Looking back at it now, Wes Anderson’s debut seems more in line with the stuff he’s done since then. But in 1996, this movie was idiosyncratic filmmaking that seemed to come out of nowhere, certainly not Texas. Owen Wilson co-wrote the screenplay and stars as Dignan, the sweetest would-be criminal ever put to film. A man who comes up with a great idea only to abandon it completely minutes later, Dignan is a fast-talking hot air machine. How Wilson makes him so lovable is beyond me, but “Bottle Rocket” has a sweet charm that keeps you on the edge of your seat because of the dangerous situations Dignan’s naivité puts he and his friends in and because it seems like anything can happen at any time.
One of the funniest and most inept criminals of all time actually won the actor who played him an Oscar. “A Fish Called Wanda” may star and be written by British comedy legend John Cleese, but its Kevin Kline’s pontificating American numbskull Otto who steals the show. It’s no coincidence that Ealing Studios director Charles Chrichton helmed this modern masterpiece of black comedy—Cleese was going for a classic dark farce vibe. Like many other of the movies on this list, the robbery itself is pulled off without a hitch, but getting the money out proves to be a bit much for Kline, Jamie Lee Curtis, and Michael Palin, who have never been funnier. Cleese also gets a lot of mileage out of U.S./U.K. cultural differences, and there’s something very timeless about those.
Loosely based on a true story, Sidney Lumet’s masterful black comedy/drama boasts Al Pacino’s greatest performance. It also straddles the line between making fun of its protagonists (Pacino as heartbroken and disillusioned Sonny and the wonderful John Cazale as the sympathetic Sal) while squeezing every ounce of danger and tension out of the unlikely hostage situation they have gotten themselves into. Like “Bottle Rocket,” “Dog Day Afternoon” seems to be on a fast track to anywhere without any safety rails. As unpredictable as it is affecting, the movie also serves as a perfect snapshot of New York’s cultural diversity and growing pains in the 1970s. Sometimes a movie just works on every level perfectly, and this is one of those films.
Not one but three of the best bumbling crooks ever committed to film reside in “Fargo.” Actually, the movie takes place in Minnesota, which is the first of many times that Joel and Ethan Coen pull the wool over our eyes in this classic, their best film to date. Oh, Jerry Lundegaard, how I love you. William H. Macy’s desperate sense of self-righteousness is by turns pathetic and sympathetic. He’s just trying to be a man. At least that’s what he tells himself as he hires Steve Buscemi (Carl) and Peter Stormare (Gaear) to kidnap his wife in order to extort money out of his father-in-law. Buscemi has never been better either, and Stormare’s hulking dimwit is as truly frightening as he his funny—in a really dark, dark way. It’s this film that balances the Coens’ black humor with their knack for staging uncomfortable drama perfectly and Jerry, Carl, and Gaear are eminently re-watchable inept criminals. She’s on the other side of the law, but I didn’t even have time to mention sweet Margie (Frances McDormand)!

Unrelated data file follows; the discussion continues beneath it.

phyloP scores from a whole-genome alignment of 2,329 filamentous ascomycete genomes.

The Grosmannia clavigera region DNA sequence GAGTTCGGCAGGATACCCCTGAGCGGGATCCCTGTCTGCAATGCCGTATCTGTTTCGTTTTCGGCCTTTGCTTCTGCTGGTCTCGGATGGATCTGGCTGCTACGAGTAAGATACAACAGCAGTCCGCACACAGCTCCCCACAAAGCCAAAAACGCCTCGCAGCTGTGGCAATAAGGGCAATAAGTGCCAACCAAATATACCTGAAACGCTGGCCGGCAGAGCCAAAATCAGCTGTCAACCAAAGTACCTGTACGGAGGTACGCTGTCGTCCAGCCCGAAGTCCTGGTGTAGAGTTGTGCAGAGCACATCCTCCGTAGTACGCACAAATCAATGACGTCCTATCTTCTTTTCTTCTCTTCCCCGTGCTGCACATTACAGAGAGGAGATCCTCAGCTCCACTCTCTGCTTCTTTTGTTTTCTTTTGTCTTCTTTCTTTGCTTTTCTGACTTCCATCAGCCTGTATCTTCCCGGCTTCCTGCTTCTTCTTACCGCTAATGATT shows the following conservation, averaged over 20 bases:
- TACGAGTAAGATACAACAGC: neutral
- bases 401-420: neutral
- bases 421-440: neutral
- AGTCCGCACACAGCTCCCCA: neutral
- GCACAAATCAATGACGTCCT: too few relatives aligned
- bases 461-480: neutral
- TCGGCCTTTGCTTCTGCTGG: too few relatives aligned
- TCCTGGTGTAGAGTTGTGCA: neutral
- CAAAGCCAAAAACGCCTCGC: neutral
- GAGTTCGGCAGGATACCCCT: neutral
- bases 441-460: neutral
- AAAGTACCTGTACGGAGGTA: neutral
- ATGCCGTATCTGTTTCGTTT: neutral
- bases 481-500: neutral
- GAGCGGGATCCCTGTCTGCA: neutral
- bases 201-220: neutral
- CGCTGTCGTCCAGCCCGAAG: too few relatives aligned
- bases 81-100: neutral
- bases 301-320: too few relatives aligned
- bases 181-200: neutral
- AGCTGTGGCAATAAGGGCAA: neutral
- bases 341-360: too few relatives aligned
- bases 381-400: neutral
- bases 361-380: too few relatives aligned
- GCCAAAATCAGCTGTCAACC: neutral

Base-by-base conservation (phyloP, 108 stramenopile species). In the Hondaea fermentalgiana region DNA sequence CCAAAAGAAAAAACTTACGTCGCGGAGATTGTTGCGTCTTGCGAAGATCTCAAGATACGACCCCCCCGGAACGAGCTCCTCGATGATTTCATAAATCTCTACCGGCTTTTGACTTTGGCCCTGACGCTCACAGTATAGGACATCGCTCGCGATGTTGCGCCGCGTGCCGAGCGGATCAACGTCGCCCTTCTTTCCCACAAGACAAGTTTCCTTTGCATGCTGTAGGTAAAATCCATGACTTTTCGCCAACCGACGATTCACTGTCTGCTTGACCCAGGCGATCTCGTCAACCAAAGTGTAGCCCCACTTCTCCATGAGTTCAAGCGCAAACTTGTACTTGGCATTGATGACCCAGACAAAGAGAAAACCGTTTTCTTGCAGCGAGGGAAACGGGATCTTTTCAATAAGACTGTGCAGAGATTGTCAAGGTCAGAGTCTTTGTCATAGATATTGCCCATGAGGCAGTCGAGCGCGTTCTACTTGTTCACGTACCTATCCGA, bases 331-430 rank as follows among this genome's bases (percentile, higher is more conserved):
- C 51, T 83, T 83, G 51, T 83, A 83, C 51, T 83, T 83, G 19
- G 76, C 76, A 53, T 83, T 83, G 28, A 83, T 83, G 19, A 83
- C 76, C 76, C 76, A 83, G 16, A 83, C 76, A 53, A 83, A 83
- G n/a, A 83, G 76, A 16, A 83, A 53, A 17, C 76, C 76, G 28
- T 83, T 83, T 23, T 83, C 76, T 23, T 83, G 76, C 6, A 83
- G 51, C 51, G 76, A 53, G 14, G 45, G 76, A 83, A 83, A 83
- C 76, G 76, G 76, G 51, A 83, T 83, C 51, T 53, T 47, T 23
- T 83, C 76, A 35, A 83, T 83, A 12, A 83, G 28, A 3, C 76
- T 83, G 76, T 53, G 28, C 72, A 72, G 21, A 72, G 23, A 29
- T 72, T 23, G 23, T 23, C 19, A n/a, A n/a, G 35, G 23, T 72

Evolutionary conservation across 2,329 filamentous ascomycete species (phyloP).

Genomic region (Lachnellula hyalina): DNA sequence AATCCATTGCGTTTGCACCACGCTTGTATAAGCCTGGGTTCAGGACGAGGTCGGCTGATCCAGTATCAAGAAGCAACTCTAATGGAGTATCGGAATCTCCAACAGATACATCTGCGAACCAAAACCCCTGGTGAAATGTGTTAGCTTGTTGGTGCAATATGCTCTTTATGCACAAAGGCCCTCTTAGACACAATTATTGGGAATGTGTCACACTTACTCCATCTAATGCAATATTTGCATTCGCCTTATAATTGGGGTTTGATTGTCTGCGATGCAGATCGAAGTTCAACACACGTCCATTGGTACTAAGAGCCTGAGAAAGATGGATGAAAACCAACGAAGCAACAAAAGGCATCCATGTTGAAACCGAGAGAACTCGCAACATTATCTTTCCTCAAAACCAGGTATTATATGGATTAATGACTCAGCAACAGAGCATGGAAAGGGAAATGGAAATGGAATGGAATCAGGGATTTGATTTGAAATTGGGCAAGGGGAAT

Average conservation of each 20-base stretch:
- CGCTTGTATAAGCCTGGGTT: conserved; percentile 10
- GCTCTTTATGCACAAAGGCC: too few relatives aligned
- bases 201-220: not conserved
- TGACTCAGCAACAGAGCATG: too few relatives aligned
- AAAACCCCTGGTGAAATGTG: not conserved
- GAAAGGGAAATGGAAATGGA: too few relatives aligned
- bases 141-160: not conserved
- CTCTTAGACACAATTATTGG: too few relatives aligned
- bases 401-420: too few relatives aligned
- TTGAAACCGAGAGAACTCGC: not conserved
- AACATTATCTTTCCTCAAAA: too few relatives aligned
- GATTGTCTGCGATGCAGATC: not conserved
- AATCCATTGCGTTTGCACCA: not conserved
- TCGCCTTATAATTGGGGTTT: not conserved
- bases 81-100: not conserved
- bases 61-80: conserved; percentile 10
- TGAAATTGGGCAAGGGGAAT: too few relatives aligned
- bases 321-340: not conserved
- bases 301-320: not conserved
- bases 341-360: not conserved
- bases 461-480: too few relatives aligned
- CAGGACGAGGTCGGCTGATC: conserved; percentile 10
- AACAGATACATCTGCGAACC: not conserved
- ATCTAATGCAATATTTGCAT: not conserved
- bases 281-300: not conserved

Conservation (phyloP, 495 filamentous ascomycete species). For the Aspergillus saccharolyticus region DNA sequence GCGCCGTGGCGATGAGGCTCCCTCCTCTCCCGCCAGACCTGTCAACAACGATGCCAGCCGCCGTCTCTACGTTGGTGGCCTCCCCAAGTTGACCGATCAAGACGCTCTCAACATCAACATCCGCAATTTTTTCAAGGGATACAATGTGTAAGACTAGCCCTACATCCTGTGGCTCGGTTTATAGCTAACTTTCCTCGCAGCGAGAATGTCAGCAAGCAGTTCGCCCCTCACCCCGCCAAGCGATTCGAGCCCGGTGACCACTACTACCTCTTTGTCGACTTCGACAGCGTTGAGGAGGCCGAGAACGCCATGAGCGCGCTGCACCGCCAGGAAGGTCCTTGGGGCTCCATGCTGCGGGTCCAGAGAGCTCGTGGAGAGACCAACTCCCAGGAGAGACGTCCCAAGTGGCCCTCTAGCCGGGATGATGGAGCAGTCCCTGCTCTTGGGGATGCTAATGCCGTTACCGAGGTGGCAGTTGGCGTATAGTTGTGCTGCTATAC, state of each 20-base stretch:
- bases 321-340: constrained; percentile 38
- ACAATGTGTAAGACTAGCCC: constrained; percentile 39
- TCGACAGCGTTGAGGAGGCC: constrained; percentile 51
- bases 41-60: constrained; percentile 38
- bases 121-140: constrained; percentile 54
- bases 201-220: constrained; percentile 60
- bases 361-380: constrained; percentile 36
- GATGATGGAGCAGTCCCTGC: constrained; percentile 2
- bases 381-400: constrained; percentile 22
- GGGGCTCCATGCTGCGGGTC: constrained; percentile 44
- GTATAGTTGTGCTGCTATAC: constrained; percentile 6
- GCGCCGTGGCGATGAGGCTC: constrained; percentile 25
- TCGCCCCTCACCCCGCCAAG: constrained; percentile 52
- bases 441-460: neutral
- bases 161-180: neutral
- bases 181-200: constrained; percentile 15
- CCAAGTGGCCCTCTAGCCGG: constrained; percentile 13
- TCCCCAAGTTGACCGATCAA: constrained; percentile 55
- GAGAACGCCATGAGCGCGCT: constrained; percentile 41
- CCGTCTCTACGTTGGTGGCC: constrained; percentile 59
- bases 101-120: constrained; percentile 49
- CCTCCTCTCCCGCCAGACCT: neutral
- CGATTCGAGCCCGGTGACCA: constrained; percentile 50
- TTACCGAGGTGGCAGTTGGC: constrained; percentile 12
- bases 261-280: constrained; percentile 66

Jerry Lundegaard: [answering the phone] Jerry Lundegaard.
Carl Showalter: [voice over the phone] Alright, Jerry, you got the phone to yourself? Are you alone?
Jerry Lundegaard: [into the phone] Well, yeah.
Carl Showalter: [voice] You know who this is?
Jerry Lundegaard: Well, yeah, I got an idea. How’s that Ciera working out for ya?
Carl Showalter: [voice] Circumstances have changed, Jerry.
Jerry Lundegaard: Well, what do ya mean?
Carl Showalter: [voice] Things have changed, circumstances, Jerry… force majeure, acts of God.
Jerry Lundegaard: How’s Jean?
Carl Showalter: [puzzled] Who’s Jean?
Jerry Lundegaard: My wife! What the-?
Carl Showalter: Oh… right. She’s alright, but there’s a few people in Brainerd who aren’t so okay, I’ll tell you that.
Jerry Lundegaard: What the heck are ya talking about? Let’s just finish this deal up here.
Carl Showalter: Blood has been shed, Jerry.
Jerry Lundegaard: What the heck do ya mean?
Carl Showalter: Three people, in Brainerd… are dead.
Jerry Lundegaard: Oh, jeez!
Carl Showalter: That’s right, we need more money.
Jerry Lundegaard: What the heck are ya talking about? What do you fellas have yourself mixed up in?
Carl Showalter: Never mind. We need more money…
Jerry Lundegaard: [interrupting] This was supposed to be a no rough stuff type deal!
Carl Showalter: [angry] DON’T EVER INTERRUPT ME, JERRY! JUST SHUT THE FUCK UP!
Jerry Lundegaard: Well, I’m sorry, but I just… I don’t…
Carl Showalter: I’m not gonna debate with you, Jerry! I’m not gonna debate! Three people in Brainerd were killed. We now want the entire 80,000!
Jerry Lundegaard: Oh, for chris’sake here!